This licence permits Green OA to the final pre-publication version (after peer review), with no embargo.

The examples described above provide a range of options. Similarly, if one browses the Green publishers segment of the SHERPA/RoMEO database, it quickly becomes apparent how much policies related to Green OA vary among different publishers. However, the main relevant variables are also highlighted. They include: a) where the publication may be self-archived (e.g. personal website, subject-based or institutional repositories); b) which version may be self-archived (e.g. pre-refereeing preprint, author’s own version of final article, publisher’s version/PDF); c) duration of any post-publication embargo (e.g. none, 6 months, 12 months); d) whether authors may retain copyright (and transfer to the publisher only specified aspects of a bundle of rights, for a specified period). The number of possible permutations and combinations of these variables is quite large.

The question remains: how to select an appropriate Author Addendum? Obviously, it must be one that both the journal publisher and the author(s) will accept. Negotiation with the publisher is required. Negotiations are probably pointless unless authors are willing to change publishers if the negotiations are unsuccessful. I know of no source of information about which particular non-OA publishers have a track record of refusing to accept an Author Addendum (such as, for example, the MIT Amendment).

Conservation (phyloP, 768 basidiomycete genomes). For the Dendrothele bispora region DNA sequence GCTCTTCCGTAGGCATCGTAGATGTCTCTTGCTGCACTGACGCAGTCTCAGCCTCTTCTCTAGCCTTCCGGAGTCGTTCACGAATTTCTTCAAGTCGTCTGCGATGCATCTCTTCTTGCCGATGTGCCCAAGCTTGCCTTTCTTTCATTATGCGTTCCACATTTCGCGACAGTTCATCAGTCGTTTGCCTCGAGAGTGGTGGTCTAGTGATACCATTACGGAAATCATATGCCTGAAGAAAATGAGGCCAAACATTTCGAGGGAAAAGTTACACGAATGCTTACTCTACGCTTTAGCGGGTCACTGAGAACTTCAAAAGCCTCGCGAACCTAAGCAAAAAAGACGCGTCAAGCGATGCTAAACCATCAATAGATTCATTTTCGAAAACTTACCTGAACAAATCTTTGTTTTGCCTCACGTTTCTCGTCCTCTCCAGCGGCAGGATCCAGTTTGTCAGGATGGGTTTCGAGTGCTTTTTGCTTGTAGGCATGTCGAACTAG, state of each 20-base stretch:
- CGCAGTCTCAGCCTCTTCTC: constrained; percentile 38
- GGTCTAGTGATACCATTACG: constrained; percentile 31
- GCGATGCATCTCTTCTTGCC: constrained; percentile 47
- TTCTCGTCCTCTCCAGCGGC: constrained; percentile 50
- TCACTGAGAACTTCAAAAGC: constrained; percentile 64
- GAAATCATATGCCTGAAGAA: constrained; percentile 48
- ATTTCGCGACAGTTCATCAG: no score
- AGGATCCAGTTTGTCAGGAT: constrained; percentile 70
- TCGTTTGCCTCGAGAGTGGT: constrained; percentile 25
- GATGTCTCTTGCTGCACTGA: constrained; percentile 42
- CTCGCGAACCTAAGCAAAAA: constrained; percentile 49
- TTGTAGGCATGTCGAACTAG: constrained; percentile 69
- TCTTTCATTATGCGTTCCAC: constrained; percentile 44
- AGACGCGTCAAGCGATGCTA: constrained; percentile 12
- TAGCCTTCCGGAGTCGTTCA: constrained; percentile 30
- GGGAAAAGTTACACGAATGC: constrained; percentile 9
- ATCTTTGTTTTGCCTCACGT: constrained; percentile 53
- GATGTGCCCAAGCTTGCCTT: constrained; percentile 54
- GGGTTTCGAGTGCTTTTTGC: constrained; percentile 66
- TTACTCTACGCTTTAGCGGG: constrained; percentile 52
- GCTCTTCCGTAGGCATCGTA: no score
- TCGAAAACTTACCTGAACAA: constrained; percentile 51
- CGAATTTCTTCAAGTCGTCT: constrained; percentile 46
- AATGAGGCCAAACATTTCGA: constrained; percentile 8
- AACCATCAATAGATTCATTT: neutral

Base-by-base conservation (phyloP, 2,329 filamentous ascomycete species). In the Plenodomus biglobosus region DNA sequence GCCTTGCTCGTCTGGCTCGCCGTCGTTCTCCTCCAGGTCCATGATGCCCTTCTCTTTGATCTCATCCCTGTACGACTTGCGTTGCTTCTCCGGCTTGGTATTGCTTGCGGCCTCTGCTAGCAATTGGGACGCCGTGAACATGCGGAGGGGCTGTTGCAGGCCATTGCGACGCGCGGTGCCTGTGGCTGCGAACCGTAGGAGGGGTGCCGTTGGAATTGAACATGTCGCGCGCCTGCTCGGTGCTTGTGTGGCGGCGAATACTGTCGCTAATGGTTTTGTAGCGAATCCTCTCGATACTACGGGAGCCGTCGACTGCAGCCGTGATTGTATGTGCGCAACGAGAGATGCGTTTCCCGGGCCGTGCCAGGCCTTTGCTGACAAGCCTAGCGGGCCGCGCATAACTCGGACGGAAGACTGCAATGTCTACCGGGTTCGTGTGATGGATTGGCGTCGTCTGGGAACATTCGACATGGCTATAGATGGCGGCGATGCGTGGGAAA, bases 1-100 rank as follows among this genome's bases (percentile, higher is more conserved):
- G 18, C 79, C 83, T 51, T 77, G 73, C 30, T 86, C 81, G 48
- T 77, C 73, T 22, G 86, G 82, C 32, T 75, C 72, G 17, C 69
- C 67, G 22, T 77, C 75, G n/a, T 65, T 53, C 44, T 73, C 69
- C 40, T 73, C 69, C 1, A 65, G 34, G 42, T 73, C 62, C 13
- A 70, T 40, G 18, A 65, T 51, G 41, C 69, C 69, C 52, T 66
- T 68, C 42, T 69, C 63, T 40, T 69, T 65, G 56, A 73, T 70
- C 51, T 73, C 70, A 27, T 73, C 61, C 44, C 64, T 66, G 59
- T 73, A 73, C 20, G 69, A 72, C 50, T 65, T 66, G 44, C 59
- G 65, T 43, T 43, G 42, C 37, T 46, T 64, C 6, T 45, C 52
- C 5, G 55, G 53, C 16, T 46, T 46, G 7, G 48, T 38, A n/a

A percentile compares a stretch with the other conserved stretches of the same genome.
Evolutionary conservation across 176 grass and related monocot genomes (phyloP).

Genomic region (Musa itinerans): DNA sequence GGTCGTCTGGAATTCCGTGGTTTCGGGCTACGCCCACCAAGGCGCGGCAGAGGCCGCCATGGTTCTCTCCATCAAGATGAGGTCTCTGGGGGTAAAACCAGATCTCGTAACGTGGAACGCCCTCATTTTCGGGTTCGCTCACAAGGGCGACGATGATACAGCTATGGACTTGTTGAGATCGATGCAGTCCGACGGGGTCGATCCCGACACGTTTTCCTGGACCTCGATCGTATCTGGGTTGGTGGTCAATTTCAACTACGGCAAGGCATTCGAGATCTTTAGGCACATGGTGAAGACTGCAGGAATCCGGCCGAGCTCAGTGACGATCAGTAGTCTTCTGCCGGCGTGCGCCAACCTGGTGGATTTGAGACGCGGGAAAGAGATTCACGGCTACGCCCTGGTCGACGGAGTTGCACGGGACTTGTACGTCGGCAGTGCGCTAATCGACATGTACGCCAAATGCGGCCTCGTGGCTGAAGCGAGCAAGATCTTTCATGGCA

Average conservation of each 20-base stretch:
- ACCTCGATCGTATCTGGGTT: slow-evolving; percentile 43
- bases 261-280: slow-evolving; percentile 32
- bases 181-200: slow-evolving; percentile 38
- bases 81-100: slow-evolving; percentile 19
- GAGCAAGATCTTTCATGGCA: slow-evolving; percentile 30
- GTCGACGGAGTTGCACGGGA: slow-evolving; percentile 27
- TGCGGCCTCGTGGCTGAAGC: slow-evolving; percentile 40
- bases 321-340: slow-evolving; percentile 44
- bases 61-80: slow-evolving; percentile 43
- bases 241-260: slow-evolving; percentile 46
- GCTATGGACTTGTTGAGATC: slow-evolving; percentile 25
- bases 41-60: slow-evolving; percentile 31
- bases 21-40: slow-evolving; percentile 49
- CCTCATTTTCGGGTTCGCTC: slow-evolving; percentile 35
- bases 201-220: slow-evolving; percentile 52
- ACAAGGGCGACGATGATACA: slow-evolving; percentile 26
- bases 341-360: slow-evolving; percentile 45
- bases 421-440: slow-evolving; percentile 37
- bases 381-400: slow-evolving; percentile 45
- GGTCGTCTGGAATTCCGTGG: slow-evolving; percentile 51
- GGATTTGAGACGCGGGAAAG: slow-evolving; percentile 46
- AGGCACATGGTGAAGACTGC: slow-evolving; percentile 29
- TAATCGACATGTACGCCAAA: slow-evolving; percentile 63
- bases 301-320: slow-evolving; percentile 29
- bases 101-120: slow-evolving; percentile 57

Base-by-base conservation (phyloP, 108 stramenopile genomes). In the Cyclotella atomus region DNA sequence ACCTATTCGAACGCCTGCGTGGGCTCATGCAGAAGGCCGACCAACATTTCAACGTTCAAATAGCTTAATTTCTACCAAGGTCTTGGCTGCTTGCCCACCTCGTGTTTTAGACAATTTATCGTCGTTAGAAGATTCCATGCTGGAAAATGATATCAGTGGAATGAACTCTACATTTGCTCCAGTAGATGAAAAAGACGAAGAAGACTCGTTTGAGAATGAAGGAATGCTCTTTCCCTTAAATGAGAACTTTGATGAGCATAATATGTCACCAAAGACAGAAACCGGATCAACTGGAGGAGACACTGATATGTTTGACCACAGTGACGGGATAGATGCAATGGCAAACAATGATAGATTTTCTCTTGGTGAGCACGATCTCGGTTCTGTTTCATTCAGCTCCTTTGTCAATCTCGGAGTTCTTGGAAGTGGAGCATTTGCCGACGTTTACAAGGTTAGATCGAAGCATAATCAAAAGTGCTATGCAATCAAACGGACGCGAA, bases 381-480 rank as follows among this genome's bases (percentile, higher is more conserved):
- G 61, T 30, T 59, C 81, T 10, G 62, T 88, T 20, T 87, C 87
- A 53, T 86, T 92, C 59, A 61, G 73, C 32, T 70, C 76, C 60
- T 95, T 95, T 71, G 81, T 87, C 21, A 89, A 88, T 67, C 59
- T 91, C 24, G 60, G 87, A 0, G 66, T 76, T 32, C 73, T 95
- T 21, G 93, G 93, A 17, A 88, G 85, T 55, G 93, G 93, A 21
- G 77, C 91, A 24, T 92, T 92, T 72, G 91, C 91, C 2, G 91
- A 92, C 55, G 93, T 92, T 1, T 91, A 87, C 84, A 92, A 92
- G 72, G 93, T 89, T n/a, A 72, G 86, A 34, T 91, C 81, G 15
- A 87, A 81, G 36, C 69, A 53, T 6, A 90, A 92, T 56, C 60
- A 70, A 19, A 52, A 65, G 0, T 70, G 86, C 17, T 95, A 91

Is it likely that negotiations among publishers, individual authors, institutions and funding agencies, will soon lead to convergence, so that the number of options is minimized? Perhaps not soon. Publishers of journals that currently enjoy high impact factors, and also have low acceptance rates, are likely to resist any changes as vigorously as is possible without losing credibility. Publishers that are actively attempting to increase the impact factors of their journals, and also the number of submissions, may be more willing to propose or accept changes. Evolution seems inevitable, but it may be slow.

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Niche journals and self-archiving

Browsing through the SHERPA/RoMEO database of publishers’ self-archiving policies can yield some interesting information. I was looking for niche journals that are intended for members of particular disciplines in a specific geographic area (in my case, Canada). Some disciplines deal with topics that may vary greatly in substance from one geographic area to another. Health services research is one such area, because healthcare policy (e.g. how are particular health services delivered and paid for?) may differ greatly from one geographic area to another.

In 2005, the quarterly journal Healthcare Policy was launched, by “Longwoods Publishing, The Canadian Institutes of Health Research (CIHR) Institute of Health Services and Policy Research, the Canadian Association for Health Services and Policy Research (CAHSPR) and Editor-in-Chief Brian Hutchison …“. See: Announcement and Call for Papers. Only some selected contributions to this journal are OA, such as: Editorial: Getting Started by Brian Hutchison, Healthcare Policy 2005; 1(1): 1-3.